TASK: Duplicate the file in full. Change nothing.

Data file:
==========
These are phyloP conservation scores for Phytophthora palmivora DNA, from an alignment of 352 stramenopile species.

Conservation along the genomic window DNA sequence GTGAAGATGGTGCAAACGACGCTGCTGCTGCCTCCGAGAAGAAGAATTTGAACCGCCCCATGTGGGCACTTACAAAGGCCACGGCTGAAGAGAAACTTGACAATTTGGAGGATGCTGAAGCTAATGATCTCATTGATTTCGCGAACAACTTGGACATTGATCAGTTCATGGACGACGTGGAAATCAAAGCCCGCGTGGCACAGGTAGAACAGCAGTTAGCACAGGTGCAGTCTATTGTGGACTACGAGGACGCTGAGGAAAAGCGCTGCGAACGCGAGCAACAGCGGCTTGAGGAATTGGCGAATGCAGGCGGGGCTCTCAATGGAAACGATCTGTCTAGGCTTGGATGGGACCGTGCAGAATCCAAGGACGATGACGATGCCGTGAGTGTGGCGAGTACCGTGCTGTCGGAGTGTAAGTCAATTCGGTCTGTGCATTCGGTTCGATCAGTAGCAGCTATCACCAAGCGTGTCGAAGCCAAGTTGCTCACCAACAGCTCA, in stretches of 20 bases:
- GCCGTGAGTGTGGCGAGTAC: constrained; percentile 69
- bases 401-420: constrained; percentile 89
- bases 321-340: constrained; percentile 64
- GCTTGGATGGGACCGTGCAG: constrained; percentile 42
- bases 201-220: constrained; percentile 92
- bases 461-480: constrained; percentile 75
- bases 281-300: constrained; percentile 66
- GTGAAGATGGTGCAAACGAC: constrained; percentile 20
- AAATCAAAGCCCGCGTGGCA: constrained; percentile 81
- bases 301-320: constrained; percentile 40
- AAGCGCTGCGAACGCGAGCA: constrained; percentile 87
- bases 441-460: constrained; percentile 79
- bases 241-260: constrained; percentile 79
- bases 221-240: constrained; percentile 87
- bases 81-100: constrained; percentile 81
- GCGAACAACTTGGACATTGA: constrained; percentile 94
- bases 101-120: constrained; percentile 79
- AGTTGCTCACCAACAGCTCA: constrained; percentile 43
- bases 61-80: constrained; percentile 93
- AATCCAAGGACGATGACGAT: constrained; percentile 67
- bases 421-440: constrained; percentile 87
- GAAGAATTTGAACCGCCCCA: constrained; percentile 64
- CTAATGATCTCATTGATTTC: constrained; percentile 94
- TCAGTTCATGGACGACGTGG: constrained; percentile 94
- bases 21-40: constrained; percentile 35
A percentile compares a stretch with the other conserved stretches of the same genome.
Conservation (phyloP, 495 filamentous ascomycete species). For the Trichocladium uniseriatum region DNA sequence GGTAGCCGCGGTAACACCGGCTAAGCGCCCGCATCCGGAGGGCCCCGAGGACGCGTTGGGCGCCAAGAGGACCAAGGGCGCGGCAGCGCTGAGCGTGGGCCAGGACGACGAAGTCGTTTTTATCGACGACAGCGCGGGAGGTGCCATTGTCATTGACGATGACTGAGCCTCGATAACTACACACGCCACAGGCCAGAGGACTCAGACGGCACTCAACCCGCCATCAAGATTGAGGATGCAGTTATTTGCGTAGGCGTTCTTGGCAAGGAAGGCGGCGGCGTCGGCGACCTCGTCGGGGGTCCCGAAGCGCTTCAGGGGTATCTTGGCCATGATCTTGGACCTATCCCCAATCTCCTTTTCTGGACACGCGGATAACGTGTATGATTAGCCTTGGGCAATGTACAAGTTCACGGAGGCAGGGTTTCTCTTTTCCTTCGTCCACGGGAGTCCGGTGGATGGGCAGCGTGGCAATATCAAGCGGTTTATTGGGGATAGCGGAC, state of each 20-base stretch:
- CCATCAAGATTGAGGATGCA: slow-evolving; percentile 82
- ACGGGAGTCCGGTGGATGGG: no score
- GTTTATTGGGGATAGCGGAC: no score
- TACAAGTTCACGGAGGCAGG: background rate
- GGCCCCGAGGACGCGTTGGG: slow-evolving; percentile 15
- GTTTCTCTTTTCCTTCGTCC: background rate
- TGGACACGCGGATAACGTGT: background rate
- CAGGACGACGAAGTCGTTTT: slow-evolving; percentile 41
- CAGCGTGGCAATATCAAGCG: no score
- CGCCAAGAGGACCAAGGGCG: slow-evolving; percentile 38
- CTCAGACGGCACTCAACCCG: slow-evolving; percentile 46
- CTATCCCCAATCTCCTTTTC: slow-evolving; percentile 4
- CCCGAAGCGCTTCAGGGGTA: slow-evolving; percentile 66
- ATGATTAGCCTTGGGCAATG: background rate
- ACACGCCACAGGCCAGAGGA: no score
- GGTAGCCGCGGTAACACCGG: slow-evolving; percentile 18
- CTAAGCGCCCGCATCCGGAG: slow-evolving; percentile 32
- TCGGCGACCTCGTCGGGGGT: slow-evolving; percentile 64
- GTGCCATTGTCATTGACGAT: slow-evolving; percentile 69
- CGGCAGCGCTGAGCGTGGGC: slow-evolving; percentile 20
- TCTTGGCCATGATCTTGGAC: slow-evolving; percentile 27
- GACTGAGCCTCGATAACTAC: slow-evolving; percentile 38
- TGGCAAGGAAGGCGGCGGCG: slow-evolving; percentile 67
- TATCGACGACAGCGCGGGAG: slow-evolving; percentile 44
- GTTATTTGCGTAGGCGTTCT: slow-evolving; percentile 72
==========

These are phyloP conservation scores for Phytophthora palmivora DNA, from an alignment of 352 stramenopile species.

Conservation along the genomic window DNA sequence GTGAAGATGGTGCAAACGACGCTGCTGCTGCCTCCGAGAAGAAGAATTTGAACCGCCCCATGTGGGCACTTACAAAGGCCACGGCTGAAGAGAAACTTGACAATTTGGAGGATGCTGAAGCTAATGATCTCATTGATTTCGCGAACAACTTGGACATTGATCAGTTCATGGACGACGTGGAAATCAAAGCCCGCGTGGCACAGGTAGAACAGCAGTTAGCACAGGTGCAGTCTATTGTGGACTACGAGGACGCTGAGGAAAAGCGCTGCGAACGCGAGCAACAGCGGCTTGAGGAATTGGCGAATGCAGGCGGGGCTCTCAATGGAAACGATCTGTCTAGGCTTGGATGGGACCGTGCAGAATCCAAGGACGATGACGATGCCGTGAGTGTGGCGAGTACCGTGCTGTCGGAGTGTAAGTCAATTCGGTCTGTGCATTCGGTTCGATCAGTAGCAGCTATCACCAAGCGTGTCGAAGCCAAGTTGCTCACCAACAGCTCA, in stretches of 20 bases:
- GCCGTGAGTGTGGCGAGTAC: constrained; percentile 69
- bases 401-420: constrained; percentile 89
- bases 321-340: constrained; percentile 64
- GCTTGGATGGGACCGTGCAG: constrained; percentile 42
- bases 201-220: constrained; percentile 92
- bases 461-480: constrained; percentile 75
- bases 281-300: constrained; percentile 66
- GTGAAGATGGTGCAAACGAC: constrained; percentile 20
- AAATCAAAGCCCGCGTGGCA: constrained; percentile 81
- bases 301-320: constrained; percentile 40
- AAGCGCTGCGAACGCGAGCA: constrained; percentile 87
- bases 441-460: constrained; percentile 79
- bases 241-260: constrained; percentile 79
- bases 221-240: constrained; percentile 87
- bases 81-100: constrained; percentile 81
- GCGAACAACTTGGACATTGA: constrained; percentile 94
- bases 101-120: constrained; percentile 79
- AGTTGCTCACCAACAGCTCA: constrained; percentile 43
- bases 61-80: constrained; percentile 93
- AATCCAAGGACGATGACGAT: constrained; percentile 67
- bases 421-440: constrained; percentile 87
- GAAGAATTTGAACCGCCCCA: constrained; percentile 64
- CTAATGATCTCATTGATTTC: constrained; percentile 94
- TCAGTTCATGGACGACGTGG: constrained; percentile 94
- bases 21-40: constrained; percentile 35
A percentile compares a stretch with the other conserved stretches of the same genome.
Conservation (phyloP, 495 filamentous ascomycete species). For the Trichocladium uniseriatum region DNA sequence GGTAGCCGCGGTAACACCGGCTAAGCGCCCGCATCCGGAGGGCCCCGAGGACGCGTTGGGCGCCAAGAGGACCAAGGGCGCGGCAGCGCTGAGCGTGGGCCAGGACGACGAAGTCGTTTTTATCGACGACAGCGCGGGAGGTGCCATTGTCATTGACGATGACTGAGCCTCGATAACTACACACGCCACAGGCCAGAGGACTCAGACGGCACTCAACCCGCCATCAAGATTGAGGATGCAGTTATTTGCGTAGGCGTTCTTGGCAAGGAAGGCGGCGGCGTCGGCGACCTCGTCGGGGGTCCCGAAGCGCTTCAGGGGTATCTTGGCCATGATCTTGGACCTATCCCCAATCTCCTTTTCTGGACACGCGGATAACGTGTATGATTAGCCTTGGGCAATGTACAAGTTCACGGAGGCAGGGTTTCTCTTTTCCTTCGTCCACGGGAGTCCGGTGGATGGGCAGCGTGGCAATATCAAGCGGTTTATTGGGGATAGCGGAC, state of each 20-base stretch:
- CCATCAAGATTGAGGATGCA: slow-evolving; percentile 82
- ACGGGAGTCCGGTGGATGGG: no score
- GTTTATTGGGGATAGCGGAC: no score
- TACAAGTTCACGGAGGCAGG: background rate
- GGCCCCGAGGACGCGTTGGG: slow-evolving; percentile 15
- GTTTCTCTTTTCCTTCGTCC: background rate
- TGGACACGCGGATAACGTGT: background rate
- CAGGACGACGAAGTCGTTTT: slow-evolving; percentile 41
- CAGCGTGGCAATATCAAGCG: no score
- CGCCAAGAGGACCAAGGGCG: slow-evolving; percentile 38
- CTCAGACGGCACTCAACCCG: slow-evolving; percentile 46
- CTATCCCCAATCTCCTTTTC: slow-evolving; percentile 4
- CCCGAAGCGCTTCAGGGGTA: slow-evolving; percentile 66
- ATGATTAGCCTTGGGCAATG: background rate
- ACACGCCACAGGCCAGAGGA: no score
- GGTAGCCGCGGTAACACCGG: slow-evolving; percentile 18
- CTAAGCGCCCGCATCCGGAG: slow-evolving; percentile 32
- TCGGCGACCTCGTCGGGGGT: slow-evolving; percentile 64
- GTGCCATTGTCATTGACGAT: slow-evolving; percentile 69
- CGGCAGCGCTGAGCGTGGGC: slow-evolving; percentile 20
- TCTTGGCCATGATCTTGGAC: slow-evolving; percentile 27
- GACTGAGCCTCGATAACTAC: slow-evolving; percentile 38
- TGGCAAGGAAGGCGGCGGCG: slow-evolving; percentile 67
- TATCGACGACAGCGCGGGAG: slow-evolving; percentile 44
- GTTATTTGCGTAGGCGTTCT: slow-evolving; percentile 72